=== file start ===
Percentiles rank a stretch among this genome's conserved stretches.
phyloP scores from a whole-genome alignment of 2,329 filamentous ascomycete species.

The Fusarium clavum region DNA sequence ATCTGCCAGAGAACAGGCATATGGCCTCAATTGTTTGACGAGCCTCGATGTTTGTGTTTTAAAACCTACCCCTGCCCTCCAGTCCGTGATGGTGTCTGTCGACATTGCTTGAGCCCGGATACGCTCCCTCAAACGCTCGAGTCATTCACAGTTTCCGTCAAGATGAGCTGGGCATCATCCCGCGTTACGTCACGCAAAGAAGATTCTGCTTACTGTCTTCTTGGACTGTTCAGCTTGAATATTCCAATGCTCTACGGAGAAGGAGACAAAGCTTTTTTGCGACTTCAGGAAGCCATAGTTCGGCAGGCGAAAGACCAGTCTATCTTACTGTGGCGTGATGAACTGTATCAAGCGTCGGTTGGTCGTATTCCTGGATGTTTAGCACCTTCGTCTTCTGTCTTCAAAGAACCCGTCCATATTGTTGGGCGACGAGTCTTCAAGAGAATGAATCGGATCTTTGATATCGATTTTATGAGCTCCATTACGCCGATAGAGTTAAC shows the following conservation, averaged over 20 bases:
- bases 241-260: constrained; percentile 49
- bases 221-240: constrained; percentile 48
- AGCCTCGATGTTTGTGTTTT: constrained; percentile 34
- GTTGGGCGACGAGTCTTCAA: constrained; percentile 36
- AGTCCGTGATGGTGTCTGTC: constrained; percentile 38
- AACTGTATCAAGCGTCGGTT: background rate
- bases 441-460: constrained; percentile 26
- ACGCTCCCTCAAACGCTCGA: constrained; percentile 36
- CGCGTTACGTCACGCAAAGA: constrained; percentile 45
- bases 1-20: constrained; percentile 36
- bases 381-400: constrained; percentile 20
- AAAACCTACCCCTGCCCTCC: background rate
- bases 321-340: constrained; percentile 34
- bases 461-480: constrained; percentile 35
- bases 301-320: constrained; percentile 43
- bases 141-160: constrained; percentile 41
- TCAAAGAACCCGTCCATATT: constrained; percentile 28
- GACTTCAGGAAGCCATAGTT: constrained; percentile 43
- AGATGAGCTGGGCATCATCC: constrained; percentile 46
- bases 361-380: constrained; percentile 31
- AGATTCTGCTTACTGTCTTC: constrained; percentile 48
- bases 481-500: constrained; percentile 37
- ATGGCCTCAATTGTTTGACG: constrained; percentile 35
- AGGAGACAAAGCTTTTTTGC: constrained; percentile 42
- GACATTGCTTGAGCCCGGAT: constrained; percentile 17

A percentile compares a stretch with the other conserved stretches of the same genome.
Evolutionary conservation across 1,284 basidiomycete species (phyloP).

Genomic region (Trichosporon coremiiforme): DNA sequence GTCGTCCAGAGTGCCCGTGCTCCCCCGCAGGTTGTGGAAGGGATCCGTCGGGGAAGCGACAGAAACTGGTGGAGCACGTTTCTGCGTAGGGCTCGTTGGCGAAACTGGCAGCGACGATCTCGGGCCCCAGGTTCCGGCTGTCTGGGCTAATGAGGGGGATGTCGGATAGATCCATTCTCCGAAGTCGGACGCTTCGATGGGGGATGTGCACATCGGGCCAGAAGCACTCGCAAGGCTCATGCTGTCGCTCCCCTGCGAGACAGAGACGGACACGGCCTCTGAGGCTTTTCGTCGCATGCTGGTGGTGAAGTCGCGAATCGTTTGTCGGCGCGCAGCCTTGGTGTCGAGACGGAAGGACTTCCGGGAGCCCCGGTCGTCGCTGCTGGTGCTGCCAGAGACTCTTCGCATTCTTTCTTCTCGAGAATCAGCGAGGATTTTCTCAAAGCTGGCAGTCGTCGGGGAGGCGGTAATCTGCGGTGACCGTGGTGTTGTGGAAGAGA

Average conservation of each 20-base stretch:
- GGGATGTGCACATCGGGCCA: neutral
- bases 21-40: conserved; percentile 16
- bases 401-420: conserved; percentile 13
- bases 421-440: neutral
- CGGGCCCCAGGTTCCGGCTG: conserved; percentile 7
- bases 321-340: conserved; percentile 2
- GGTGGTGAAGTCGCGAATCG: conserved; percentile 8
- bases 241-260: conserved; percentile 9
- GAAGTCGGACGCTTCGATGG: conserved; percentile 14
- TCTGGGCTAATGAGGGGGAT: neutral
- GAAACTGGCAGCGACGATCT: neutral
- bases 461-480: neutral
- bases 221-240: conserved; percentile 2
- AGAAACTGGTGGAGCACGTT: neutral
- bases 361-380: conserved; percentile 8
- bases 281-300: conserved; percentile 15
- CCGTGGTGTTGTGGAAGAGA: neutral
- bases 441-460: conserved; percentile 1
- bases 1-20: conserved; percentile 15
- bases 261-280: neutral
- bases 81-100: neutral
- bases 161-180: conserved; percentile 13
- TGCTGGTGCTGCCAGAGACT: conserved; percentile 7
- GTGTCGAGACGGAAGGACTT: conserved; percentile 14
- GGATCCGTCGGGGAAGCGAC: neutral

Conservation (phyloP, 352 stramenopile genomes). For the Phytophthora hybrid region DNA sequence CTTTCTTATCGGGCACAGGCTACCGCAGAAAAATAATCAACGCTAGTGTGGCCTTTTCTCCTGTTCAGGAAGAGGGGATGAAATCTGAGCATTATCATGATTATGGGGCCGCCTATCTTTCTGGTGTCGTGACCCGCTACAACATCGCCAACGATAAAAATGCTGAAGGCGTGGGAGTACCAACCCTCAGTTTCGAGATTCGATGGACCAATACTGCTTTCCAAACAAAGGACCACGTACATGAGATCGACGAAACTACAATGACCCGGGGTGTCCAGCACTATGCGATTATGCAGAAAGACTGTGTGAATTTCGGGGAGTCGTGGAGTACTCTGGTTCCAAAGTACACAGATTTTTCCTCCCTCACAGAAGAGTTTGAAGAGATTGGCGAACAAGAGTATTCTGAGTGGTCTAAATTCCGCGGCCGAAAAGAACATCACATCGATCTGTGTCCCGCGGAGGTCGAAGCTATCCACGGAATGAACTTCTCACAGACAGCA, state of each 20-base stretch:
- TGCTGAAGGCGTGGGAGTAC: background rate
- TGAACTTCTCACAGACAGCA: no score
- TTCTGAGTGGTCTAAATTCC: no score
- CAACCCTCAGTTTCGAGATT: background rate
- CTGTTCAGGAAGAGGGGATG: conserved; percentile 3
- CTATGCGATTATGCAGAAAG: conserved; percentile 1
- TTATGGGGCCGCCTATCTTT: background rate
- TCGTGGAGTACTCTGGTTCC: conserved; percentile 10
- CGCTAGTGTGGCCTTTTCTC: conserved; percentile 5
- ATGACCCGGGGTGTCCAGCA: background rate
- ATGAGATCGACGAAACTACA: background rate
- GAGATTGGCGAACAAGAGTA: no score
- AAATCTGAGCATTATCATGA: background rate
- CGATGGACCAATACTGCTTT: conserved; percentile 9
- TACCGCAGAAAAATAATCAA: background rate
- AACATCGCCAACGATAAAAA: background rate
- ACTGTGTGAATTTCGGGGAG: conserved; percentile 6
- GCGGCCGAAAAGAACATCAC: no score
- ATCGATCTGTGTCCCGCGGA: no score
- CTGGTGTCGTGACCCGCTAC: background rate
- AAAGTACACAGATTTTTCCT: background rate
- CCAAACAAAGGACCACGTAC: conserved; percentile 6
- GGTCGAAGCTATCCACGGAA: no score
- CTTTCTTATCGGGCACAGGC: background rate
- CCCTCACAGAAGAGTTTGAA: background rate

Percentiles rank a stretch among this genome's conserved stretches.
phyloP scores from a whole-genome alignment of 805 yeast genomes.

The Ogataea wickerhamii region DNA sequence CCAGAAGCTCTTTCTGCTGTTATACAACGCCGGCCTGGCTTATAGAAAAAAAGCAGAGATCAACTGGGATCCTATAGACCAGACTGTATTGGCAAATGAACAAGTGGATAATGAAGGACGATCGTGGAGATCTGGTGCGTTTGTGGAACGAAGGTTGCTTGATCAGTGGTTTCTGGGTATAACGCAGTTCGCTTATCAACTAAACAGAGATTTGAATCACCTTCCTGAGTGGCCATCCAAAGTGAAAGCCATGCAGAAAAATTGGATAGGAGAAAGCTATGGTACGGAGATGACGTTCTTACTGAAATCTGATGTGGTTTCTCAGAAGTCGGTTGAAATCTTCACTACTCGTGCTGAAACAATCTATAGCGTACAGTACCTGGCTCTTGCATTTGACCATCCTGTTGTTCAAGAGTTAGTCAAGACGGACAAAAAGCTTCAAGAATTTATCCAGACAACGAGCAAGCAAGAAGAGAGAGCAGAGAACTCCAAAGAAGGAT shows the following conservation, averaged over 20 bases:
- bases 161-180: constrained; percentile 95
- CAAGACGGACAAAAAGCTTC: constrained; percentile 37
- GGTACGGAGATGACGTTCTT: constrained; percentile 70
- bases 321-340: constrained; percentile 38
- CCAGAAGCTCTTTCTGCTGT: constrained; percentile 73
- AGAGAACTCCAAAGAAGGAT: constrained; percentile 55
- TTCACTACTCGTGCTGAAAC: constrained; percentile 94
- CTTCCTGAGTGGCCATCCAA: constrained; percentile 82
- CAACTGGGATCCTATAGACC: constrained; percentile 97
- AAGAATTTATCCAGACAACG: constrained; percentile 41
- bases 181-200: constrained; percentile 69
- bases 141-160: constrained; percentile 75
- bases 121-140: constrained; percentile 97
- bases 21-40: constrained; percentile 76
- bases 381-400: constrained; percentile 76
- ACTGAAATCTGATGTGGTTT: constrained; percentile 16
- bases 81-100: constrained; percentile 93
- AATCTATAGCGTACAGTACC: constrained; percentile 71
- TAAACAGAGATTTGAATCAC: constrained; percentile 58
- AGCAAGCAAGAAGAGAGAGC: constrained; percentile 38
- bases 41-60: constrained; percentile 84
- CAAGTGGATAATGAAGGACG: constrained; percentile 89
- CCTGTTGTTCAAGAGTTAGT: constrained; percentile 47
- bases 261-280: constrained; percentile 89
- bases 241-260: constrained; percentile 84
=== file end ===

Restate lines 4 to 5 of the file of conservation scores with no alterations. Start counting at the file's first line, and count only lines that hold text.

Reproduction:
- bases 241-260: constrained; percentile 49
- bases 221-240: constrained; percentile 48